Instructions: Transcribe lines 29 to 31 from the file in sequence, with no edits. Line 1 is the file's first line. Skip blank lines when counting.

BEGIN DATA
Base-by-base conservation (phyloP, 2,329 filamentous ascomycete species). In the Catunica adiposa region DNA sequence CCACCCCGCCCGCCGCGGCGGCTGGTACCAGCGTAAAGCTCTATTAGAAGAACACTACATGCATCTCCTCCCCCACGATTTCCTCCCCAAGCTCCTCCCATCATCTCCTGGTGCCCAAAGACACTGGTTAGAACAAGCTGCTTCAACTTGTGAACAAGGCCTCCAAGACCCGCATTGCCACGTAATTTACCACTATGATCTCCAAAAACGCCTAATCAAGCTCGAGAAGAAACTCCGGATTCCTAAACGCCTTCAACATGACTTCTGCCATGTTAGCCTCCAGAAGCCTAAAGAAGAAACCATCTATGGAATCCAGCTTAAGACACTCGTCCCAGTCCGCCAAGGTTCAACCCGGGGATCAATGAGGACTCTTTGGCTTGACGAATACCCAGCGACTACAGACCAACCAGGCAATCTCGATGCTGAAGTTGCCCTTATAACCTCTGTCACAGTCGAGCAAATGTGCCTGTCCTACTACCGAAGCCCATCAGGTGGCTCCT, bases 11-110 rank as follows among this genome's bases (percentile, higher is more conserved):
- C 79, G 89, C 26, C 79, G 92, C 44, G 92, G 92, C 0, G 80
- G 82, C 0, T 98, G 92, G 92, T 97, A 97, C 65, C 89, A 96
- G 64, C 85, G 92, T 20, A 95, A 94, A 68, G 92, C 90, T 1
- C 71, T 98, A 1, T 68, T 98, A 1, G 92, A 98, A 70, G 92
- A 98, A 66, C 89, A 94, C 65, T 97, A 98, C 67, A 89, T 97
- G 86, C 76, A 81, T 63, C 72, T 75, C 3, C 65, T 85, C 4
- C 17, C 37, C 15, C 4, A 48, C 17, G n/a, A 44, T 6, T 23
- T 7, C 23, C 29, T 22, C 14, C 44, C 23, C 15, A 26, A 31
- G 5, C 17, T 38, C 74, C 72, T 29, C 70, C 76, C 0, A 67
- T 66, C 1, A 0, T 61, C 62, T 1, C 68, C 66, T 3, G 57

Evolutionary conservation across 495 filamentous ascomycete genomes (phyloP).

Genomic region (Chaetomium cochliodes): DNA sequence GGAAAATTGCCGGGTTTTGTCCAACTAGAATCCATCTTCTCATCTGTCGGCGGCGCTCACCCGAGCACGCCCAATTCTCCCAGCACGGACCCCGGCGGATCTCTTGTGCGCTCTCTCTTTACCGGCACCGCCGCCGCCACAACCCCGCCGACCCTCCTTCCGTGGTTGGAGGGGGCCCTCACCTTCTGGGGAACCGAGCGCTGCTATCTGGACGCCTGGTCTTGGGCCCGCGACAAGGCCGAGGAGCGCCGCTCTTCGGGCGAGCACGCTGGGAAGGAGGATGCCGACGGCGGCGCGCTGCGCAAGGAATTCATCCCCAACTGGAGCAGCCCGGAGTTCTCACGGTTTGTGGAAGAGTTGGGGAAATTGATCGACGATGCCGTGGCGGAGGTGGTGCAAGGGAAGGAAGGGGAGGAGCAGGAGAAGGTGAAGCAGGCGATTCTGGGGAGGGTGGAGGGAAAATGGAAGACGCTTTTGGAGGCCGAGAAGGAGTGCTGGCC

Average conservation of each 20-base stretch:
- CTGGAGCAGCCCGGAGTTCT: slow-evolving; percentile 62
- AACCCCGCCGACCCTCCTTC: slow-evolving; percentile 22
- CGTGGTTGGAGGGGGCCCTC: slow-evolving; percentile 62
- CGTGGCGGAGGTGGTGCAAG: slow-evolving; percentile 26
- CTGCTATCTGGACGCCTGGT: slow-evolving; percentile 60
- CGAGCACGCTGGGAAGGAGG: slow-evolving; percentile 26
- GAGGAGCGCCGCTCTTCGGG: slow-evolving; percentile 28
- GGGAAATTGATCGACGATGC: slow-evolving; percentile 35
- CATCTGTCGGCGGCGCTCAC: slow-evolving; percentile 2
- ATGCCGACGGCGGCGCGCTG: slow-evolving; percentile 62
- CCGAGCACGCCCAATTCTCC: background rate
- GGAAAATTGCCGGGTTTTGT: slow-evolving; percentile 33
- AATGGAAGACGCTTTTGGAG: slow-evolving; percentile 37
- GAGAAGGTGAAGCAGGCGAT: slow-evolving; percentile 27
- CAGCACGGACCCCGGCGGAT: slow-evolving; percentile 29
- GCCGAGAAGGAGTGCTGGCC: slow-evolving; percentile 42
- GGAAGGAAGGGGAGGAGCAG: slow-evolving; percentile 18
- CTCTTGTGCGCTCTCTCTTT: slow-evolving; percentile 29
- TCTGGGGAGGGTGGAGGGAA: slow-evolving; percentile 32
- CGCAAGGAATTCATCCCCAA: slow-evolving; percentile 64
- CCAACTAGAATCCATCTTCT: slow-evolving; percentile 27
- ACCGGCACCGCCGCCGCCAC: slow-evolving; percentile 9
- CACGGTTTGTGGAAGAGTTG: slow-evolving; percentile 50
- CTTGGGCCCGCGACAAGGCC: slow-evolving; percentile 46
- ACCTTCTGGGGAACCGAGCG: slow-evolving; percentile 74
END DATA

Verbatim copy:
- CAGCACGGACCCCGGCGGAT: slow-evolving; percentile 29
- GCCGAGAAGGAGTGCTGGCC: slow-evolving; percentile 42
- GGAAGGAAGGGGAGGAGCAG: slow-evolving; percentile 18